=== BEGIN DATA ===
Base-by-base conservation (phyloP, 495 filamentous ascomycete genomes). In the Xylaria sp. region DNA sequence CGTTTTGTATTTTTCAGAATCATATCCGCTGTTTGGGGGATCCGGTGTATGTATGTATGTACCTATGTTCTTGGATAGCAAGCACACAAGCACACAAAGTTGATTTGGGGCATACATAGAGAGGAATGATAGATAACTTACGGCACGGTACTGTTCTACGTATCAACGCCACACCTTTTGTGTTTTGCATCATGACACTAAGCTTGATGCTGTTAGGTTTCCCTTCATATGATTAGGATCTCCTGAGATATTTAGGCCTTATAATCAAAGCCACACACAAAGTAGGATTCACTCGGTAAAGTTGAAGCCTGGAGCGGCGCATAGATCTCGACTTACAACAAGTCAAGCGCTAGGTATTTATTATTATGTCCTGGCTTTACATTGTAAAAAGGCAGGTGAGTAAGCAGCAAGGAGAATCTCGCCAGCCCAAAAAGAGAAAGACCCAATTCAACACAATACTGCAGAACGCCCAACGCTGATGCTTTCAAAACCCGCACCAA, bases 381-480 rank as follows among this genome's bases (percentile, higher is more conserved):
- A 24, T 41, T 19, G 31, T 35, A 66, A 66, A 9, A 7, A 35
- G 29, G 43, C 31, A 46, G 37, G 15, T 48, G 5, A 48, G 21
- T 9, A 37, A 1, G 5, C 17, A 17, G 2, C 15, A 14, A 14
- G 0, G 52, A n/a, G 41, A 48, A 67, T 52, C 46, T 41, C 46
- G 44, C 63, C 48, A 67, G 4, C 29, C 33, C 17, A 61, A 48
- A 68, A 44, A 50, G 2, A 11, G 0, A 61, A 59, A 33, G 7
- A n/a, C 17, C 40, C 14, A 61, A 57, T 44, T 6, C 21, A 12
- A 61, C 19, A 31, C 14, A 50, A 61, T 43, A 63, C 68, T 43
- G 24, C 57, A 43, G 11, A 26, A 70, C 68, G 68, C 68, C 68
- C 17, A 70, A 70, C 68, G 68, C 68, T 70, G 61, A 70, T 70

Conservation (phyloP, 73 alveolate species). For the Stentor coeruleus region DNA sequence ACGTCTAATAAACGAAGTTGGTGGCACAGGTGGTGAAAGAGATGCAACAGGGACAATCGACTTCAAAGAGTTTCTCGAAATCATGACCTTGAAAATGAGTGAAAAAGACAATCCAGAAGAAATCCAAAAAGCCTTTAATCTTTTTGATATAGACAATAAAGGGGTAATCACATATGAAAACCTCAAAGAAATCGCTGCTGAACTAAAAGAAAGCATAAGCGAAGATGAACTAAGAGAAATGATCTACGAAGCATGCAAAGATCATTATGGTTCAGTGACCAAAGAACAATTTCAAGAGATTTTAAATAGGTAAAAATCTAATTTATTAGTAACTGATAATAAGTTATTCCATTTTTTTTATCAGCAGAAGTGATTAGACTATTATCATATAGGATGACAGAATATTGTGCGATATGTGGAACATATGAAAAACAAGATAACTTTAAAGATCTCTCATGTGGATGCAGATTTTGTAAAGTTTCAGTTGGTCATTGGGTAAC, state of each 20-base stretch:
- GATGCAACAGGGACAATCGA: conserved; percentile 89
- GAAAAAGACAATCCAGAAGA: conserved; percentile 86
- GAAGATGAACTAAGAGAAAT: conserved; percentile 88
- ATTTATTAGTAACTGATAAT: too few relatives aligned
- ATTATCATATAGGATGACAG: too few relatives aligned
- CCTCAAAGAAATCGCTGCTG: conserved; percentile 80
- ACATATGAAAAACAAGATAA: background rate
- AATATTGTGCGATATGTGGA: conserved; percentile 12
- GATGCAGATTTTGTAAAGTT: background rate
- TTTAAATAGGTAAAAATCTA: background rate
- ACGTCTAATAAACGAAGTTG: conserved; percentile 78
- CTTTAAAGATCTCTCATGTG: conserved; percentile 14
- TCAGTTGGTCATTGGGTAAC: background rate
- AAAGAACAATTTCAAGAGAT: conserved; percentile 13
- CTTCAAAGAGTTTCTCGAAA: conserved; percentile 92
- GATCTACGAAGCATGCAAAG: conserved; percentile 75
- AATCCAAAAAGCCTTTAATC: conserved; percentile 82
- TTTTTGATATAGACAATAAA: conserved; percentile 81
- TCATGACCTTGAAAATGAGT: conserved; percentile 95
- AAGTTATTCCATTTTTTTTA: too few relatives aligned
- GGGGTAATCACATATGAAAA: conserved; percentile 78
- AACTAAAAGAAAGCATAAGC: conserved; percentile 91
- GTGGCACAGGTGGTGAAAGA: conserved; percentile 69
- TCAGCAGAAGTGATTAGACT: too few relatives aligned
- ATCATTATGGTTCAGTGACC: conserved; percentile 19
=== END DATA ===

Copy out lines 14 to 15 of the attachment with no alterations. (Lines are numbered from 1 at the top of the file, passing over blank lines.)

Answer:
- GAAAAAGACAATCCAGAAGA: conserved; percentile 86
- GAAGATGAACTAAGAGAAAT: conserved; percentile 88